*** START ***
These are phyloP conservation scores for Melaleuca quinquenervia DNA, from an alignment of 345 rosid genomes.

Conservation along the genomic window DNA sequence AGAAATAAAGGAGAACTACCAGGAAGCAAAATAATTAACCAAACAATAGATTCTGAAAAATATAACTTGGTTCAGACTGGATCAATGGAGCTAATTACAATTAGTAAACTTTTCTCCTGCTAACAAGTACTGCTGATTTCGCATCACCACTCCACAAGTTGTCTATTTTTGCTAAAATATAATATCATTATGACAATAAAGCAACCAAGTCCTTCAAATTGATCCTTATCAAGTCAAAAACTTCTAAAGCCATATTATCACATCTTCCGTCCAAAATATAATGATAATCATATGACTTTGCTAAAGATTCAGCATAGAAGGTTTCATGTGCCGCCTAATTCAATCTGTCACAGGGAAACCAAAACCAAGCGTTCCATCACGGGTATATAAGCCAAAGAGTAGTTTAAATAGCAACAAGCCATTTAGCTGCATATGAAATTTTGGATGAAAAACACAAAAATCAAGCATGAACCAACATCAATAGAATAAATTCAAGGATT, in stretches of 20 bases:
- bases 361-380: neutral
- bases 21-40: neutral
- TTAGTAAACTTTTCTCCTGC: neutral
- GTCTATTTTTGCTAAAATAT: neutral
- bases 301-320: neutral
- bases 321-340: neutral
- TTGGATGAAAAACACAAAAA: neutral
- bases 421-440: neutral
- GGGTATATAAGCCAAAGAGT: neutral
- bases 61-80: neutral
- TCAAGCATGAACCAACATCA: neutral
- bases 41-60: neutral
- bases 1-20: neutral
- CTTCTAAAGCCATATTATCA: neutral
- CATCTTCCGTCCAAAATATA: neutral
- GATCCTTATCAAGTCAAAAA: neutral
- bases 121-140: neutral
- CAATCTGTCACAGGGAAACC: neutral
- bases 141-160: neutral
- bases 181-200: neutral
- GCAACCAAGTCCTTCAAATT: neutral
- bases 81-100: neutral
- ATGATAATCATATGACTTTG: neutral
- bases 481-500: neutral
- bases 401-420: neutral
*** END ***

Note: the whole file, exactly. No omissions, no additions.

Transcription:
These are phyloP conservation scores for Melaleuca quinquenervia DNA, from an alignment of 345 rosid genomes.

Conservation along the genomic window DNA sequence AGAAATAAAGGAGAACTACCAGGAAGCAAAATAATTAACCAAACAATAGATTCTGAAAAATATAACTTGGTTCAGACTGGATCAATGGAGCTAATTACAATTAGTAAACTTTTCTCCTGCTAACAAGTACTGCTGATTTCGCATCACCACTCCACAAGTTGTCTATTTTTGCTAAAATATAATATCATTATGACAATAAAGCAACCAAGTCCTTCAAATTGATCCTTATCAAGTCAAAAACTTCTAAAGCCATATTATCACATCTTCCGTCCAAAATATAATGATAATCATATGACTTTGCTAAAGATTCAGCATAGAAGGTTTCATGTGCCGCCTAATTCAATCTGTCACAGGGAAACCAAAACCAAGCGTTCCATCACGGGTATATAAGCCAAAGAGTAGTTTAAATAGCAACAAGCCATTTAGCTGCATATGAAATTTTGGATGAAAAACACAAAAATCAAGCATGAACCAACATCAATAGAATAAATTCAAGGATT, in stretches of 20 bases:
- bases 361-380: neutral
- bases 21-40: neutral
- TTAGTAAACTTTTCTCCTGC: neutral
- GTCTATTTTTGCTAAAATAT: neutral
- bases 301-320: neutral
- bases 321-340: neutral
- TTGGATGAAAAACACAAAAA: neutral
- bases 421-440: neutral
- GGGTATATAAGCCAAAGAGT: neutral
- bases 61-80: neutral
- TCAAGCATGAACCAACATCA: neutral
- bases 41-60: neutral
- bases 1-20: neutral
- CTTCTAAAGCCATATTATCA: neutral
- CATCTTCCGTCCAAAATATA: neutral
- GATCCTTATCAAGTCAAAAA: neutral
- bases 121-140: neutral
- CAATCTGTCACAGGGAAACC: neutral
- bases 141-160: neutral
- bases 181-200: neutral
- GCAACCAAGTCCTTCAAATT: neutral
- bases 81-100: neutral
- ATGATAATCATATGACTTTG: neutral
- bases 481-500: neutral
- bases 401-420: neutral